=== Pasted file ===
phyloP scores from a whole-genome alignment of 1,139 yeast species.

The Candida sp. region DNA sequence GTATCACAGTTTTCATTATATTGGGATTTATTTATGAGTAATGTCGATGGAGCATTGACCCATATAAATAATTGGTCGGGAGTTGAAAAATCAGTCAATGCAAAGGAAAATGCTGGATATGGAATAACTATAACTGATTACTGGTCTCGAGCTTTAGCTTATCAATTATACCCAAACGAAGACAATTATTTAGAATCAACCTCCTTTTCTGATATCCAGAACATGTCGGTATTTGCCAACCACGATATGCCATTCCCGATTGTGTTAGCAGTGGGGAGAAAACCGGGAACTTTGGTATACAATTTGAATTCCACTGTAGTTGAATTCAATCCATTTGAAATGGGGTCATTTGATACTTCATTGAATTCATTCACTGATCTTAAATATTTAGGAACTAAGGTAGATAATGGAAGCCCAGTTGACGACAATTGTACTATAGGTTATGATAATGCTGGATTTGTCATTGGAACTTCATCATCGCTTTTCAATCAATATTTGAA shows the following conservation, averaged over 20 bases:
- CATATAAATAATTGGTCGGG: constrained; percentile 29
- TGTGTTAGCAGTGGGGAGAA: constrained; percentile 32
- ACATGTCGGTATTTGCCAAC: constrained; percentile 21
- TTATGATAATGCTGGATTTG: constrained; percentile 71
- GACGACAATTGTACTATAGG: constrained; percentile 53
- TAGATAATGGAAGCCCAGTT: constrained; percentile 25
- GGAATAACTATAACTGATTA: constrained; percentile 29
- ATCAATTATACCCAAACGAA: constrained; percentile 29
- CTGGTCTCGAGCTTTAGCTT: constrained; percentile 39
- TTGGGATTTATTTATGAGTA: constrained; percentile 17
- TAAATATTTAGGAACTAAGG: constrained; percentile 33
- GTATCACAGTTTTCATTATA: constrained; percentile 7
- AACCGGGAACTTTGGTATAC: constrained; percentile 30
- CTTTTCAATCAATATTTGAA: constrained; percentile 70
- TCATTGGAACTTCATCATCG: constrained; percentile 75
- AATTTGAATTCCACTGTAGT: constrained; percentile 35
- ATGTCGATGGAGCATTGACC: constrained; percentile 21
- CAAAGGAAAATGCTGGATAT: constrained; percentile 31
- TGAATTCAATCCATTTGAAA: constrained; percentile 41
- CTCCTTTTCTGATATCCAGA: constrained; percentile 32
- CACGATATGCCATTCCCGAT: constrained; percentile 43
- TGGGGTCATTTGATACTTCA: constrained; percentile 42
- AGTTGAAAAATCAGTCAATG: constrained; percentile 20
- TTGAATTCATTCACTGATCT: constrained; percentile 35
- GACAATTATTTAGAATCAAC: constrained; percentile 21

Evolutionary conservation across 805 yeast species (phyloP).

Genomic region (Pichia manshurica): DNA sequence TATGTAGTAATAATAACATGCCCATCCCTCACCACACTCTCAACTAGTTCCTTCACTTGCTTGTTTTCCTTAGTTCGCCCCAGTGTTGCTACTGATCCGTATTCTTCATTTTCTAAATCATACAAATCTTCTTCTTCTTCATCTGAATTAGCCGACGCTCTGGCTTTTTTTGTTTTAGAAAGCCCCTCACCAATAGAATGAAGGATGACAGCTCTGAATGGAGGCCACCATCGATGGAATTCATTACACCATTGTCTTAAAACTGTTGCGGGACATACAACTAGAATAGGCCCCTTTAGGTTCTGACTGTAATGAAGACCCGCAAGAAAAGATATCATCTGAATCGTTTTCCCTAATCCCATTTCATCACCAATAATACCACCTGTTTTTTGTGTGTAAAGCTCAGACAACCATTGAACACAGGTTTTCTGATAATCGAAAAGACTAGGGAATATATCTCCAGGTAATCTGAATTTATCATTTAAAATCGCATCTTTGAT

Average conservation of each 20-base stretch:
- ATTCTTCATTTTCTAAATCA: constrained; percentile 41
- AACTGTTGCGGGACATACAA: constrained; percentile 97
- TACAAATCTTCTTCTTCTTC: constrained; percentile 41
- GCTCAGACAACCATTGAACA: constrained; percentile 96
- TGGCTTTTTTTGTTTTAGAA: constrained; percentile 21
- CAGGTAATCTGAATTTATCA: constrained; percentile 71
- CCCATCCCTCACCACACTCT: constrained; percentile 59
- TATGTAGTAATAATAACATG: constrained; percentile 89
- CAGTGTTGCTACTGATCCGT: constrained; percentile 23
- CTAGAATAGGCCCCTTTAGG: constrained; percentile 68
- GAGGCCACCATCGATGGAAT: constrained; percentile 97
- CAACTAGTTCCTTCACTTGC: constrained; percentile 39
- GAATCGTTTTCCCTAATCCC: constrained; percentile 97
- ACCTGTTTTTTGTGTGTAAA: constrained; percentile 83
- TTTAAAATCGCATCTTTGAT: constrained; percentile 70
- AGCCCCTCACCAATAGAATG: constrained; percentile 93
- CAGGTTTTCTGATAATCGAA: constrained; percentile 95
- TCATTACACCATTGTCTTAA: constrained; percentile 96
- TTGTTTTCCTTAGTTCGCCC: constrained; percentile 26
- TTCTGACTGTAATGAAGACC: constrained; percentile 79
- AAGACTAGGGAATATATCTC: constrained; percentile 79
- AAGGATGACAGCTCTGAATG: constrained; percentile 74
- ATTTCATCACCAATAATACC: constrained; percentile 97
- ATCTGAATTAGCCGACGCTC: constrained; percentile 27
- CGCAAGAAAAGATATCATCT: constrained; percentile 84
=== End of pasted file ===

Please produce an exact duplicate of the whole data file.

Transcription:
phyloP scores from a whole-genome alignment of 1,139 yeast species.

The Candida sp. region DNA sequence GTATCACAGTTTTCATTATATTGGGATTTATTTATGAGTAATGTCGATGGAGCATTGACCCATATAAATAATTGGTCGGGAGTTGAAAAATCAGTCAATGCAAAGGAAAATGCTGGATATGGAATAACTATAACTGATTACTGGTCTCGAGCTTTAGCTTATCAATTATACCCAAACGAAGACAATTATTTAGAATCAACCTCCTTTTCTGATATCCAGAACATGTCGGTATTTGCCAACCACGATATGCCATTCCCGATTGTGTTAGCAGTGGGGAGAAAACCGGGAACTTTGGTATACAATTTGAATTCCACTGTAGTTGAATTCAATCCATTTGAAATGGGGTCATTTGATACTTCATTGAATTCATTCACTGATCTTAAATATTTAGGAACTAAGGTAGATAATGGAAGCCCAGTTGACGACAATTGTACTATAGGTTATGATAATGCTGGATTTGTCATTGGAACTTCATCATCGCTTTTCAATCAATATTTGAA shows the following conservation, averaged over 20 bases:
- CATATAAATAATTGGTCGGG: constrained; percentile 29
- TGTGTTAGCAGTGGGGAGAA: constrained; percentile 32
- ACATGTCGGTATTTGCCAAC: constrained; percentile 21
- TTATGATAATGCTGGATTTG: constrained; percentile 71
- GACGACAATTGTACTATAGG: constrained; percentile 53
- TAGATAATGGAAGCCCAGTT: constrained; percentile 25
- GGAATAACTATAACTGATTA: constrained; percentile 29
- ATCAATTATACCCAAACGAA: constrained; percentile 29
- CTGGTCTCGAGCTTTAGCTT: constrained; percentile 39
- TTGGGATTTATTTATGAGTA: constrained; percentile 17
- TAAATATTTAGGAACTAAGG: constrained; percentile 33
- GTATCACAGTTTTCATTATA: constrained; percentile 7
- AACCGGGAACTTTGGTATAC: constrained; percentile 30
- CTTTTCAATCAATATTTGAA: constrained; percentile 70
- TCATTGGAACTTCATCATCG: constrained; percentile 75
- AATTTGAATTCCACTGTAGT: constrained; percentile 35
- ATGTCGATGGAGCATTGACC: constrained; percentile 21
- CAAAGGAAAATGCTGGATAT: constrained; percentile 31
- TGAATTCAATCCATTTGAAA: constrained; percentile 41
- CTCCTTTTCTGATATCCAGA: constrained; percentile 32
- CACGATATGCCATTCCCGAT: constrained; percentile 43
- TGGGGTCATTTGATACTTCA: constrained; percentile 42
- AGTTGAAAAATCAGTCAATG: constrained; percentile 20
- TTGAATTCATTCACTGATCT: constrained; percentile 35
- GACAATTATTTAGAATCAAC: constrained; percentile 21

Evolutionary conservation across 805 yeast species (phyloP).

Genomic region (Pichia manshurica): DNA sequence TATGTAGTAATAATAACATGCCCATCCCTCACCACACTCTCAACTAGTTCCTTCACTTGCTTGTTTTCCTTAGTTCGCCCCAGTGTTGCTACTGATCCGTATTCTTCATTTTCTAAATCATACAAATCTTCTTCTTCTTCATCTGAATTAGCCGACGCTCTGGCTTTTTTTGTTTTAGAAAGCCCCTCACCAATAGAATGAAGGATGACAGCTCTGAATGGAGGCCACCATCGATGGAATTCATTACACCATTGTCTTAAAACTGTTGCGGGACATACAACTAGAATAGGCCCCTTTAGGTTCTGACTGTAATGAAGACCCGCAAGAAAAGATATCATCTGAATCGTTTTCCCTAATCCCATTTCATCACCAATAATACCACCTGTTTTTTGTGTGTAAAGCTCAGACAACCATTGAACACAGGTTTTCTGATAATCGAAAAGACTAGGGAATATATCTCCAGGTAATCTGAATTTATCATTTAAAATCGCATCTTTGAT

Average conservation of each 20-base stretch:
- ATTCTTCATTTTCTAAATCA: constrained; percentile 41
- AACTGTTGCGGGACATACAA: constrained; percentile 97
- TACAAATCTTCTTCTTCTTC: constrained; percentile 41
- GCTCAGACAACCATTGAACA: constrained; percentile 96
- TGGCTTTTTTTGTTTTAGAA: constrained; percentile 21
- CAGGTAATCTGAATTTATCA: constrained; percentile 71
- CCCATCCCTCACCACACTCT: constrained; percentile 59
- TATGTAGTAATAATAACATG: constrained; percentile 89
- CAGTGTTGCTACTGATCCGT: constrained; percentile 23
- CTAGAATAGGCCCCTTTAGG: constrained; percentile 68
- GAGGCCACCATCGATGGAAT: constrained; percentile 97
- CAACTAGTTCCTTCACTTGC: constrained; percentile 39
- GAATCGTTTTCCCTAATCCC: constrained; percentile 97
- ACCTGTTTTTTGTGTGTAAA: constrained; percentile 83
- TTTAAAATCGCATCTTTGAT: constrained; percentile 70
- AGCCCCTCACCAATAGAATG: constrained; percentile 93
- CAGGTTTTCTGATAATCGAA: constrained; percentile 95
- TCATTACACCATTGTCTTAA: constrained; percentile 96
- TTGTTTTCCTTAGTTCGCCC: constrained; percentile 26
- TTCTGACTGTAATGAAGACC: constrained; percentile 79
- AAGACTAGGGAATATATCTC: constrained; percentile 79
- AAGGATGACAGCTCTGAATG: constrained; percentile 74
- ATTTCATCACCAATAATACC: constrained; percentile 97
- ATCTGAATTAGCCGACGCTC: constrained; percentile 27
- CGCAAGAAAAGATATCATCT: constrained; percentile 84